Only two decades ago, Rwanda was ravaged by civil war and genocide. Today, it has emerged as a world-class coffee producer.
While still relatively new to the specialty sector, Rwandan coffee offers remarkable cup potential that rivals other top coffee-producing regions.
The country has optimal growing conditions to cultivate high-quality arabica coffee due to its rich volcanic soil, high altitudes, and abundant rainfall.
About 95% of Rwandan coffee comes from Bourbon – a highly respected arabica variety known for its excellent cup quality. As a result, Rwandan coffees typically have bright, clean flavours, with sweet, floral characteristics and a tea-like finish.
Read on to learn more about Rwandan coffee and how it should be roasted to unlock its full potential.
Rwanda as a coffee origin
Coffee is not native to Rwanda. Its cultivation in the country dates back to the early 20th century, when German missionaries introduced the first coffee plants.
However, production only took off three decades later, when Belgium gained colonial control over Rwanda at the end of World War I.
Under Belgian colonial rule, coffee cultivation was made mandatory for farmers across the country. As coffee was considered as a cash crop, production was heavily focused on low-grade coffee beans.
Until the tragic genocide in 1994, coffee contributed significantly to Rwanda’s global trade, accounting for more than 50% of the country’s total agricultural export.
Rwanda is a landlocked nation, surrounded by mountainous terrain. As a result, it is often referred to as the Land of Thousand Hills. Most coffee farms are located at an elevation of 1,200 to 1,800 metres above sea level, with the bulk of coffee production coming from over 400,000 small farms.
In the late 1990s, Rwanda’s coffee industry was on the verge of collapse as a result of the political unrest. Coupled with the decline in global coffee prices, the industry suffered tremendously.
Fortunately, when foreign aid flowed into the country to aid its recovery, there was a strong focus on the coffee sector. In particular, a National Coffee Strategy was developed to reposition the country as a specialty coffee producer.
The United States Agency for International Development (USAID) helped build washing stations throughout the country. As a result, between 55% and 60% of the country’s current production is fully washed specialty coffee.
What are the characteristics of Rwandan coffees?
Rwanda is a well sought-after coffee origin, as it produces some of the best specialty coffees – many of which have gone on to win international awards.
Rwandan coffee has bright acidity and tends to be both savoury and savoury. It has a silky texture and creamy body, followed by a rich caramel or chocolate aftertaste. Its aroma carries hints of orange blossom and lemon.
It is well-known that a coffee’s flavour profile can vary depending on various factors, such as its growing region, farming technique, and processing method.
As Rwandan coffee is grown at high altitudes, it has a slower crop maturation rate, allowing more nutrients to be delivered to the coffee bean. Additionally, it provides more time for complex sugars to form, which may result in a sweet and complex flavour profile of the final cup.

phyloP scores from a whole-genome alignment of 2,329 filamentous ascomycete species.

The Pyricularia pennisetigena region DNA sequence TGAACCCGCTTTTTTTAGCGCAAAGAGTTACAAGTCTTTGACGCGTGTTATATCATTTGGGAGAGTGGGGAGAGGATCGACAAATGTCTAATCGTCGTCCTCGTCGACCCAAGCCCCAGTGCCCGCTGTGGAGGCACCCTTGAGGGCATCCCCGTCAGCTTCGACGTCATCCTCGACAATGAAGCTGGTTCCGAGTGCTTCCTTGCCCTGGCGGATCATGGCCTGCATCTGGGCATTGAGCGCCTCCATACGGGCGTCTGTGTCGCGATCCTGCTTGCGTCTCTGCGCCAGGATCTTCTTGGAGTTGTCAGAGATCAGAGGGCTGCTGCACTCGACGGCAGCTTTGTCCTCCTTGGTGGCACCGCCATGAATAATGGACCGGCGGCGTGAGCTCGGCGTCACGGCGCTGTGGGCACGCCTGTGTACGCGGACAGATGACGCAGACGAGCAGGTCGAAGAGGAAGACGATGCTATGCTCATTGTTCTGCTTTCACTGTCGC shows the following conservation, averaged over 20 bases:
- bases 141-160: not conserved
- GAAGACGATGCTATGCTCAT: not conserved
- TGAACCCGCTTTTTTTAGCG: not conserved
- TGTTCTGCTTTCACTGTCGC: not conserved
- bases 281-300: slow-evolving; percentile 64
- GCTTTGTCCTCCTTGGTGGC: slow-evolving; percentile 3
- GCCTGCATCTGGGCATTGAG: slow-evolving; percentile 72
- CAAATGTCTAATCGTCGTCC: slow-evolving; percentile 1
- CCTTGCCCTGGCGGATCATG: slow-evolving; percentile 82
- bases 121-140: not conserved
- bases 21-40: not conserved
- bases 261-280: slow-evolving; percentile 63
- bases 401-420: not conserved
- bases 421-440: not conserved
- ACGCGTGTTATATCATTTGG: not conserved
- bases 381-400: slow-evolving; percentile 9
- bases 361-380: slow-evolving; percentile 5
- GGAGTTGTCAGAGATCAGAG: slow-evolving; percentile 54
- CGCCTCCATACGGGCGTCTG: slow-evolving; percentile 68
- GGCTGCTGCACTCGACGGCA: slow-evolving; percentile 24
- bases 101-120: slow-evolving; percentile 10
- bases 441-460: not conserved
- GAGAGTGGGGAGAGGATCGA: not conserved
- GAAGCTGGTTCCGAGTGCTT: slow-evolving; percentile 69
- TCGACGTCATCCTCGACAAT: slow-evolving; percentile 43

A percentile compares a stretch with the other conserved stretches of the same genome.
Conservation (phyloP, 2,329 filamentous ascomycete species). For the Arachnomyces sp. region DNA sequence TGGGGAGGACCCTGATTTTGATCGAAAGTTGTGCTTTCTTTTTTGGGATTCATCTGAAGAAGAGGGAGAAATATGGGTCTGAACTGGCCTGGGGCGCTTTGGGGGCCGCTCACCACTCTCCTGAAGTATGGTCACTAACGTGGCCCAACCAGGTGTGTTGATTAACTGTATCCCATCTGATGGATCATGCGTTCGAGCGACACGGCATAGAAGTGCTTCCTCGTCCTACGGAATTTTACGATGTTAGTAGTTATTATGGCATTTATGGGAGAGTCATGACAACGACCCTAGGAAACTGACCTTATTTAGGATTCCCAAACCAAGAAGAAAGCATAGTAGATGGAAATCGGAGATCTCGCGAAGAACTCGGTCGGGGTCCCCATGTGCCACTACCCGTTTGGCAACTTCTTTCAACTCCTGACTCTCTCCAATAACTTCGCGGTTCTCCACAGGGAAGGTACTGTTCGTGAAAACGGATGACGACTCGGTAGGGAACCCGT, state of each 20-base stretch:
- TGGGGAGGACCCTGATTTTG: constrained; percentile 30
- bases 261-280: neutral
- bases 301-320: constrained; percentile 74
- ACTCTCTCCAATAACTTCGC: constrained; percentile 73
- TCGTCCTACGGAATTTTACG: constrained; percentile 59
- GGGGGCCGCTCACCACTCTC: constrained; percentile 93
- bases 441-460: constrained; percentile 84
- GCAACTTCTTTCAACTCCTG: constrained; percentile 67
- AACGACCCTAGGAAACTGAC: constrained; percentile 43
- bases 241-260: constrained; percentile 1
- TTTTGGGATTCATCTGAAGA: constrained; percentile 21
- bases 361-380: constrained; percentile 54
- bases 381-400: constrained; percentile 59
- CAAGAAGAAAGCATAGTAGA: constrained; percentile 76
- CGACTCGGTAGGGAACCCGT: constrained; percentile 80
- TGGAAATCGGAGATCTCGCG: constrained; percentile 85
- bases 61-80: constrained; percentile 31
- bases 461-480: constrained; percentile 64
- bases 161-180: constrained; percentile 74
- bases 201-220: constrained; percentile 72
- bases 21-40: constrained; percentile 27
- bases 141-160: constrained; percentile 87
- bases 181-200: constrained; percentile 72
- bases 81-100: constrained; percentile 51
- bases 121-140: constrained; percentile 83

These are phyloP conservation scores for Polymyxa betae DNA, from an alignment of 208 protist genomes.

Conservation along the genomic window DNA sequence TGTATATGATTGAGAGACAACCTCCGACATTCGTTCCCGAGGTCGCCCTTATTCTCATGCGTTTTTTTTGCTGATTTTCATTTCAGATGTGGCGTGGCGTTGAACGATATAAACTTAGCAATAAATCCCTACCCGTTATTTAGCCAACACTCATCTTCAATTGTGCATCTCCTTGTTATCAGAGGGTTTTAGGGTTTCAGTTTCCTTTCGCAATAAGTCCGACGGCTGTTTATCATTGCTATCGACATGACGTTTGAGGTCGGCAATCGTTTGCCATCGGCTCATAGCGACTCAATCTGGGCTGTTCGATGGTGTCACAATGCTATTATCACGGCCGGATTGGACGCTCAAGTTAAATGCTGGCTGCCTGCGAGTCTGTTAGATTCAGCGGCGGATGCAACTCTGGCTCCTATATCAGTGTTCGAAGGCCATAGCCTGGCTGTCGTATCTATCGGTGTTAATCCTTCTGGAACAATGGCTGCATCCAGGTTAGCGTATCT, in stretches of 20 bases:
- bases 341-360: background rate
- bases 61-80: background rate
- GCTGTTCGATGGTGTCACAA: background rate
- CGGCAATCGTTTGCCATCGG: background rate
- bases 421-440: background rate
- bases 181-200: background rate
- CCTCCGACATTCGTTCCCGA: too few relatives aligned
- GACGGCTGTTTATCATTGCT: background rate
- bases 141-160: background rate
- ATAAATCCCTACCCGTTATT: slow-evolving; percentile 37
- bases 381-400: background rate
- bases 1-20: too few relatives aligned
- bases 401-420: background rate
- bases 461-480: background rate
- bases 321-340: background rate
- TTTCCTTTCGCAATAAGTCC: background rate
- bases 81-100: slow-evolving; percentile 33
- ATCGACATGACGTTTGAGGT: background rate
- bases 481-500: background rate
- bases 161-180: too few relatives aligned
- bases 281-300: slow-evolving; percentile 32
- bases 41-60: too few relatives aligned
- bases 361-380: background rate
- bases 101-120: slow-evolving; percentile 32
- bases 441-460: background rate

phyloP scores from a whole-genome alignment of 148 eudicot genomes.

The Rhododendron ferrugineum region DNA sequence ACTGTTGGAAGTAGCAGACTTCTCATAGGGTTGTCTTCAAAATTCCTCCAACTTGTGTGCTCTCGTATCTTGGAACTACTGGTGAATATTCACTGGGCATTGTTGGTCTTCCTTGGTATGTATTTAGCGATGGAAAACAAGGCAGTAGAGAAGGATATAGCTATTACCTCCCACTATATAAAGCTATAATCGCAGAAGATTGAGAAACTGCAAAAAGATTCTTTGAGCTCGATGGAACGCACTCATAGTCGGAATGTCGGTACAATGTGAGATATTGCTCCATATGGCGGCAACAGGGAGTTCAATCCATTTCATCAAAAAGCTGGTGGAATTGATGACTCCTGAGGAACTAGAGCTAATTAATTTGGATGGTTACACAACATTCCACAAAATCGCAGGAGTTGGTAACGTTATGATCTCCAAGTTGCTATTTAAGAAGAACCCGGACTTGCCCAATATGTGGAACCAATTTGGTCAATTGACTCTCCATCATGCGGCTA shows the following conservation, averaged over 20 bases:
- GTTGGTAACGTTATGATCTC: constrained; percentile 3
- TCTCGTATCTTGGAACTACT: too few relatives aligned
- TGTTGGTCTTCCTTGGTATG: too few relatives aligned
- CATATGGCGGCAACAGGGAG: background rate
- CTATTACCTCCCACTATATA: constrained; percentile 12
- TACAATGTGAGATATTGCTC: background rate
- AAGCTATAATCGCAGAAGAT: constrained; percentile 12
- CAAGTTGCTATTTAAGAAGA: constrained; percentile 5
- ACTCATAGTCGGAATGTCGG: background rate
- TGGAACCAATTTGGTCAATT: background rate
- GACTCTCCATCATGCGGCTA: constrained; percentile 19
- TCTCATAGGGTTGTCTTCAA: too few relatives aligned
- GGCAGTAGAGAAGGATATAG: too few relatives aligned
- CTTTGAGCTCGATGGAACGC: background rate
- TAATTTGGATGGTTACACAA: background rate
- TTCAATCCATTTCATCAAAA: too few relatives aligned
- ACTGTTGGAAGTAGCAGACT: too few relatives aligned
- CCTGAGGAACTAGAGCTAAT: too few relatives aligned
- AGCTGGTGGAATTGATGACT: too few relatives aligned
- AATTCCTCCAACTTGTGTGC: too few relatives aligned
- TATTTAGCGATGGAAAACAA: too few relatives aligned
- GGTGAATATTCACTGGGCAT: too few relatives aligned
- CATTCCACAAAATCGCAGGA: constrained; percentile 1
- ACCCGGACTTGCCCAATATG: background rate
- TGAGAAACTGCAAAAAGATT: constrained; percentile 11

Furthermore, Rwandan coffees have distinct floral, fruity, and citrus flavours. In his book titled The World Atlas of Coffee, James Hoffman explains red apple, red grape, or berry fruit are some of the common flavour notes.
Some may even find traces of clove, spice, or cinnamon flavours in a cup of Rwandan coffee.
Due to the washed processing method practised in most coffee farms, it is also often described as clean and crisp. With its delicate and tea-like characteristics, Rwandan coffees share similarities with other East African coffees such as Ethiopia or Kenya.
What to consider when roasting Rwandan coffees
When planning to roast Rwandan coffees, roasters will have to consider various elements, including batch size, bean size, and moisture content.
That said, roasters must pay close attention to the density of Rwandan beans. As it is cultivated at elevations greater than 1,200 metres, Rwandan coffee qualifies as strictly high grown or strictly hard beans.
As hard beans tend to transfer heat well, a relatively high charge temperature and rate of rise will benefit the roast. Conversely, applying too little heat may result in baked coffee.
Notably, stretching out the development time may also help accentuate the coffee’s body and mouthfeel.
Another aspect that is unique, but threatening to Rwandan beans is the potato defect. This refers to an unusual coffee defect that is prevalent in East African countries. It is commonly caused by antestia bugs that feed on the cherry and produce an unpleasant raw potato taste.
This defect is often undetectable once post-harvesting processing is complete. This means roasters cannot detect it before roasting, and the defect may only be discovered once the coffee has been ground.
Consequently, roasters will have to be mindful of this when conducting quality control on Rwandan beans.
Generally speaking, Rwandan beans are versatile and are suited to any roast profile. For instance, a lighter roast may produce a more acidic, fruity cup. A medium to dark roast may result in a smooth, sweet, and heavy-bodied coffee.
Once roasters have highlighted the best flavours of Rwandan coffee, the next step is to ensure freshness so consumers can enjoy its unique characteristics.
At MtPak Coffee, we provide specialty coffee roasters with a range of sustainable coffee bags. Made with eco-friendly materials such as kraft and rice paper, our high quality coffee packaging will keep your coffee fresh for as long as possible.
Our coffee pouches can also be fully customised with designs that highlight the best story of your coffee. Furthermore, they can be fitted with resealable zippers and degassing valves to provide extra convenience to consumers.